As a first step in evaluating the potential effects of EGCG on EFTs, we determined the cytotoxicity profiles of this agent against cultured TC32 and TC71 cells, two previously characterized EFT cell lines that both express the type I EWS-FLI1 gene fusion (39, 40). Dose-dependent fractional survival of these and control normal HBMECs (45) in the presence and absence of EGCG was compared using the DIMSCAN drug sensitivity screening platform as previously described (28, 43). HBMECs were chosen as a controls as these are human and mesenchymal derived and have very low IGFIR levels (Supplementary Fig. S1A). EGCG treatment showed very weak cytotoxic effects on HBMEC cells and only at high (100 μmol/L) levels and this was evident even after 5 days. On the other hand, TC32 cells were sensitive at concentrations of 25 μmol/L levels or less (Fig. 1A). TC71 cells were less sensitive than TC32 cells but still showed significant cytotoxicity at a 50 μmol/L concentration. The reason for this discrepancy between TC32 and TC71 cells remains unknown. These results indicate that EFT cells are sensitive to EGCG treatment at concentrations that are ineffective at inducing cytotoxicity in normal HBMEC cells.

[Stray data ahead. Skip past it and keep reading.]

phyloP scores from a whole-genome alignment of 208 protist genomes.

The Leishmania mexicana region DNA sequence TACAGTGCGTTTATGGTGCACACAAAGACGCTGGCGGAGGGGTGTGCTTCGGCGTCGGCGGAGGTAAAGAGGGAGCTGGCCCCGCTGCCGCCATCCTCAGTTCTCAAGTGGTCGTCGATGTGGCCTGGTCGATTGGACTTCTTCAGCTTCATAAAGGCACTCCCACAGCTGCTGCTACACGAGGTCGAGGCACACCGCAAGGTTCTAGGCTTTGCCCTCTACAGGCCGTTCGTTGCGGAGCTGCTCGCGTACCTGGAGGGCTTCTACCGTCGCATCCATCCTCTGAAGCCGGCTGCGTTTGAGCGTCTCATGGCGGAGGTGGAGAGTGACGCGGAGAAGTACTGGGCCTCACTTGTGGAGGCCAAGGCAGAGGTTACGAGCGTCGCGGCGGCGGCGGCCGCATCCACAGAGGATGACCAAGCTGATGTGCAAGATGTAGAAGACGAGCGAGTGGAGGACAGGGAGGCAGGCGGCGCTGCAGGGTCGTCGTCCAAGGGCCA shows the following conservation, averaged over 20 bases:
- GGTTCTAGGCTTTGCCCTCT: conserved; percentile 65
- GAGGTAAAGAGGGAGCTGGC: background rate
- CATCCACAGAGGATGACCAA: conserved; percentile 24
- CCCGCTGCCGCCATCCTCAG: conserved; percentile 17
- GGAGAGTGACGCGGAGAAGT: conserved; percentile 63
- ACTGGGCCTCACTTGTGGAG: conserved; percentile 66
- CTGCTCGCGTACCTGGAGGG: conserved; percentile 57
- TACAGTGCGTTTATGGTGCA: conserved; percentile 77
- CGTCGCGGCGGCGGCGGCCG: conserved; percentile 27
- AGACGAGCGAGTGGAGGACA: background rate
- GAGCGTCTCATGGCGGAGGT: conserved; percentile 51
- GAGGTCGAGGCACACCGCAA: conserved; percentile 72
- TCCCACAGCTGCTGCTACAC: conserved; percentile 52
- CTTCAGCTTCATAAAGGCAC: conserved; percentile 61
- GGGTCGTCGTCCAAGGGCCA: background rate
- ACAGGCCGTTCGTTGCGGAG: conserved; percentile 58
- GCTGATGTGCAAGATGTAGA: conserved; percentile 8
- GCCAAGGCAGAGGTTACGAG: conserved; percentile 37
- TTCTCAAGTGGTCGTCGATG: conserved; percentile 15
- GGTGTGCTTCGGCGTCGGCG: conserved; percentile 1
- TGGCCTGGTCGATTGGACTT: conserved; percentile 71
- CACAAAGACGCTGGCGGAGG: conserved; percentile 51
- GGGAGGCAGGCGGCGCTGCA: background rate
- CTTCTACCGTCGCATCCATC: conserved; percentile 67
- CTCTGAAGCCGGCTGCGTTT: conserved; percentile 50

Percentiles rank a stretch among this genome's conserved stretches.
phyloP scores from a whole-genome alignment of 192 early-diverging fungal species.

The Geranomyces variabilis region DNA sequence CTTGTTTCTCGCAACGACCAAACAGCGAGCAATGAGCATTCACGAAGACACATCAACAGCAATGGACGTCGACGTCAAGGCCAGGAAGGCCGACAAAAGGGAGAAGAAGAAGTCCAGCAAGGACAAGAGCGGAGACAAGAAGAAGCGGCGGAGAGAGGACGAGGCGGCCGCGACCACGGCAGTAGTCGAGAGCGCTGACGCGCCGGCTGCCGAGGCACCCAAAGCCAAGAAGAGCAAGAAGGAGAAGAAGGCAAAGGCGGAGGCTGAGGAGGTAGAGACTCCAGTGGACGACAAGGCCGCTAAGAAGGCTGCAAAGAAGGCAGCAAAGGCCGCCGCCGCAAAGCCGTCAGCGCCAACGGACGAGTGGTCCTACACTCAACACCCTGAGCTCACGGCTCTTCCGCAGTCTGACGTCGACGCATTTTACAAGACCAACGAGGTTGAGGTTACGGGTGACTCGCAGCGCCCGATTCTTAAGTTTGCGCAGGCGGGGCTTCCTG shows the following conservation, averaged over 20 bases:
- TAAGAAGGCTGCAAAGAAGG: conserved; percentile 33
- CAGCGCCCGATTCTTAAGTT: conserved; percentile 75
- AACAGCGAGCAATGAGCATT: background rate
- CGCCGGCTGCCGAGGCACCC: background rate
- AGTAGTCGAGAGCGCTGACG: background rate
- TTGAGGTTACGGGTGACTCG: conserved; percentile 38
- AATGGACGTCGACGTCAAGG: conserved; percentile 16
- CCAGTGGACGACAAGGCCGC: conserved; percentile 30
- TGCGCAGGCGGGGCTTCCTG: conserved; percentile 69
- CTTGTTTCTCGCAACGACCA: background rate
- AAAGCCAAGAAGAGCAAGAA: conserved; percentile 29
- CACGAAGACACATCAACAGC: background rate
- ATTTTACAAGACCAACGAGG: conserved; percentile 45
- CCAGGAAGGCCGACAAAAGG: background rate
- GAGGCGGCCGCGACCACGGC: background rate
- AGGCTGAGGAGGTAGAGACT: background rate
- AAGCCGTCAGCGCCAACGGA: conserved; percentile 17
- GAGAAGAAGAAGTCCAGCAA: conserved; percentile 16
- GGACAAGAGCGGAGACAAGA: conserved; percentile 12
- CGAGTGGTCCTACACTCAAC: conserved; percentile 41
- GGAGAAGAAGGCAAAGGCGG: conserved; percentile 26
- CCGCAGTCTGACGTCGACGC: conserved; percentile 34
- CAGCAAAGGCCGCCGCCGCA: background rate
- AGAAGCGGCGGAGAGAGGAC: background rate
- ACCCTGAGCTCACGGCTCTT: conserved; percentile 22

EGCG inhibits growth of EFT cells